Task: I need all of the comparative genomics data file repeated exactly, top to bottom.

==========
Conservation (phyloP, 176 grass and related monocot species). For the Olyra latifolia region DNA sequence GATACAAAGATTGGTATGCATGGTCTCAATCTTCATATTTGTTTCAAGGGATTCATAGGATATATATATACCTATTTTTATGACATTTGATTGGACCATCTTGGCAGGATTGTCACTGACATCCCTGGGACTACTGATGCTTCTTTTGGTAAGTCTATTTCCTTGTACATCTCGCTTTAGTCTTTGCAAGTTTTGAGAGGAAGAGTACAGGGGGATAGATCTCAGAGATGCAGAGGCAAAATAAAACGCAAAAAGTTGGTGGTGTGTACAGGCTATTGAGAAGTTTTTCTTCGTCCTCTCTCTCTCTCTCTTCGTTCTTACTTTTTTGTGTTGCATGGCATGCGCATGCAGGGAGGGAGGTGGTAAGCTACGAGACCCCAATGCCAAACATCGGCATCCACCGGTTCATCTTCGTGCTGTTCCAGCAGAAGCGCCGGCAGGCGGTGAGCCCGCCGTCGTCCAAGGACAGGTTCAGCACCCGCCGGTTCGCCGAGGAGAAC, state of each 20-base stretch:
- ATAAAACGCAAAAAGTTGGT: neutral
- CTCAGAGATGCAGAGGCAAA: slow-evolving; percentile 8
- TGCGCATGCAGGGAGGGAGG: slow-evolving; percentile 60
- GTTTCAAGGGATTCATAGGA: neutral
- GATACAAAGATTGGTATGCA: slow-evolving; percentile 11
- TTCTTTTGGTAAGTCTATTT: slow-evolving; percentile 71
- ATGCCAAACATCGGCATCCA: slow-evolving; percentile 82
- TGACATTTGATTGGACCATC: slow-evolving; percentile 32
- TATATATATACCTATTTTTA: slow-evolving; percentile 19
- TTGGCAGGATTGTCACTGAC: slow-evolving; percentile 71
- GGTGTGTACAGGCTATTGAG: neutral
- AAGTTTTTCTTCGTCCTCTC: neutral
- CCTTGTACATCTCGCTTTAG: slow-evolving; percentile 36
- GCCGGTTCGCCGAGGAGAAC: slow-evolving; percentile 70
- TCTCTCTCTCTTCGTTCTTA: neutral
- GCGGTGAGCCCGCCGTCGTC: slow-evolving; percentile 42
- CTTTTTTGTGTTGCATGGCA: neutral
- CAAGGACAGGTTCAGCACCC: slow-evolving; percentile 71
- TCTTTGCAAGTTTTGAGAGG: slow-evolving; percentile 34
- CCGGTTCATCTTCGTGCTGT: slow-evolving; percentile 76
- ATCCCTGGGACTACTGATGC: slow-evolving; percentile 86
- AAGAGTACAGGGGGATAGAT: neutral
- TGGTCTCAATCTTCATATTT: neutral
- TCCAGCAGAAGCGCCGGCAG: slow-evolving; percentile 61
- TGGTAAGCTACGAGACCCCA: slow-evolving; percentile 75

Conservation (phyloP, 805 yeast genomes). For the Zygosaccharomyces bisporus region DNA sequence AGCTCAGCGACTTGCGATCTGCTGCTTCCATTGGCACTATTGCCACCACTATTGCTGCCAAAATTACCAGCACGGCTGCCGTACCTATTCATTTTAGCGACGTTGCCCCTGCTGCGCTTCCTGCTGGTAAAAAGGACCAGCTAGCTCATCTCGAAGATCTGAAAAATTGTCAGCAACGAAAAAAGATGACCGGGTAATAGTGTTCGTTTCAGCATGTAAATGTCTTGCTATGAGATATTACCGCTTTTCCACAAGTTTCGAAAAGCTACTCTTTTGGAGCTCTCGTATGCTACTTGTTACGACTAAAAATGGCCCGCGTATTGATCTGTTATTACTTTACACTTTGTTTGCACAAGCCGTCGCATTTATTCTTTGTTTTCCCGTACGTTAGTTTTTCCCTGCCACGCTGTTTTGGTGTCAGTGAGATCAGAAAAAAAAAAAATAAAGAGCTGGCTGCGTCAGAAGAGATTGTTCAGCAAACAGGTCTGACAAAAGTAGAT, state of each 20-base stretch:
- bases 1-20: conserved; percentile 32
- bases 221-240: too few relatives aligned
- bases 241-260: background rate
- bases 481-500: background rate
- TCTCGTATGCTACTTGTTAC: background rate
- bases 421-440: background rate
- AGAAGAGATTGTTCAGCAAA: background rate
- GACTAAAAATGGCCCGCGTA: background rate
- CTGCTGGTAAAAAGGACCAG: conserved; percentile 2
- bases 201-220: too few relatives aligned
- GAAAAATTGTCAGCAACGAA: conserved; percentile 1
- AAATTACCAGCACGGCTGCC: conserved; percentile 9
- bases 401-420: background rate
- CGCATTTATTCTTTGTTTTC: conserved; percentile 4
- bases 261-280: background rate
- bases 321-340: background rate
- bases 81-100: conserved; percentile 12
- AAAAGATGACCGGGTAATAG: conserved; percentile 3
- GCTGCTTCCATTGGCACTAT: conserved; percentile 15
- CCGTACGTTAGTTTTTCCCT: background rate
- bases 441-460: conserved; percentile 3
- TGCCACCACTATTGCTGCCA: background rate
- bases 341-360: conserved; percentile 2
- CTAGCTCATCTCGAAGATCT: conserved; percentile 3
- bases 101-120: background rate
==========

Conservation (phyloP, 176 grass and related monocot species). For the Olyra latifolia region DNA sequence GATACAAAGATTGGTATGCATGGTCTCAATCTTCATATTTGTTTCAAGGGATTCATAGGATATATATATACCTATTTTTATGACATTTGATTGGACCATCTTGGCAGGATTGTCACTGACATCCCTGGGACTACTGATGCTTCTTTTGGTAAGTCTATTTCCTTGTACATCTCGCTTTAGTCTTTGCAAGTTTTGAGAGGAAGAGTACAGGGGGATAGATCTCAGAGATGCAGAGGCAAAATAAAACGCAAAAAGTTGGTGGTGTGTACAGGCTATTGAGAAGTTTTTCTTCGTCCTCTCTCTCTCTCTCTTCGTTCTTACTTTTTTGTGTTGCATGGCATGCGCATGCAGGGAGGGAGGTGGTAAGCTACGAGACCCCAATGCCAAACATCGGCATCCACCGGTTCATCTTCGTGCTGTTCCAGCAGAAGCGCCGGCAGGCGGTGAGCCCGCCGTCGTCCAAGGACAGGTTCAGCACCCGCCGGTTCGCCGAGGAGAAC, state of each 20-base stretch:
- ATAAAACGCAAAAAGTTGGT: neutral
- CTCAGAGATGCAGAGGCAAA: slow-evolving; percentile 8
- TGCGCATGCAGGGAGGGAGG: slow-evolving; percentile 60
- GTTTCAAGGGATTCATAGGA: neutral
- GATACAAAGATTGGTATGCA: slow-evolving; percentile 11
- TTCTTTTGGTAAGTCTATTT: slow-evolving; percentile 71
- ATGCCAAACATCGGCATCCA: slow-evolving; percentile 82
- TGACATTTGATTGGACCATC: slow-evolving; percentile 32
- TATATATATACCTATTTTTA: slow-evolving; percentile 19
- TTGGCAGGATTGTCACTGAC: slow-evolving; percentile 71
- GGTGTGTACAGGCTATTGAG: neutral
- AAGTTTTTCTTCGTCCTCTC: neutral
- CCTTGTACATCTCGCTTTAG: slow-evolving; percentile 36
- GCCGGTTCGCCGAGGAGAAC: slow-evolving; percentile 70
- TCTCTCTCTCTTCGTTCTTA: neutral
- GCGGTGAGCCCGCCGTCGTC: slow-evolving; percentile 42
- CTTTTTTGTGTTGCATGGCA: neutral
- CAAGGACAGGTTCAGCACCC: slow-evolving; percentile 71
- TCTTTGCAAGTTTTGAGAGG: slow-evolving; percentile 34
- CCGGTTCATCTTCGTGCTGT: slow-evolving; percentile 76
- ATCCCTGGGACTACTGATGC: slow-evolving; percentile 86
- AAGAGTACAGGGGGATAGAT: neutral
- TGGTCTCAATCTTCATATTT: neutral
- TCCAGCAGAAGCGCCGGCAG: slow-evolving; percentile 61
- TGGTAAGCTACGAGACCCCA: slow-evolving; percentile 75

Conservation (phyloP, 805 yeast genomes). For the Zygosaccharomyces bisporus region DNA sequence AGCTCAGCGACTTGCGATCTGCTGCTTCCATTGGCACTATTGCCACCACTATTGCTGCCAAAATTACCAGCACGGCTGCCGTACCTATTCATTTTAGCGACGTTGCCCCTGCTGCGCTTCCTGCTGGTAAAAAGGACCAGCTAGCTCATCTCGAAGATCTGAAAAATTGTCAGCAACGAAAAAAGATGACCGGGTAATAGTGTTCGTTTCAGCATGTAAATGTCTTGCTATGAGATATTACCGCTTTTCCACAAGTTTCGAAAAGCTACTCTTTTGGAGCTCTCGTATGCTACTTGTTACGACTAAAAATGGCCCGCGTATTGATCTGTTATTACTTTACACTTTGTTTGCACAAGCCGTCGCATTTATTCTTTGTTTTCCCGTACGTTAGTTTTTCCCTGCCACGCTGTTTTGGTGTCAGTGAGATCAGAAAAAAAAAAAATAAAGAGCTGGCTGCGTCAGAAGAGATTGTTCAGCAAACAGGTCTGACAAAAGTAGAT, state of each 20-base stretch:
- bases 1-20: conserved; percentile 32
- bases 221-240: too few relatives aligned
- bases 241-260: background rate
- bases 481-500: background rate
- TCTCGTATGCTACTTGTTAC: background rate
- bases 421-440: background rate
- AGAAGAGATTGTTCAGCAAA: background rate
- GACTAAAAATGGCCCGCGTA: background rate
- CTGCTGGTAAAAAGGACCAG: conserved; percentile 2
- bases 201-220: too few relatives aligned
- GAAAAATTGTCAGCAACGAA: conserved; percentile 1
- AAATTACCAGCACGGCTGCC: conserved; percentile 9
- bases 401-420: background rate
- CGCATTTATTCTTTGTTTTC: conserved; percentile 4
- bases 261-280: background rate
- bases 321-340: background rate
- bases 81-100: conserved; percentile 12
- AAAAGATGACCGGGTAATAG: conserved; percentile 3
- GCTGCTTCCATTGGCACTAT: conserved; percentile 15
- CCGTACGTTAGTTTTTCCCT: background rate
- bases 441-460: conserved; percentile 3
- TGCCACCACTATTGCTGCCA: background rate
- bases 341-360: conserved; percentile 2
- CTAGCTCATCTCGAAGATCT: conserved; percentile 3
- bases 101-120: background rate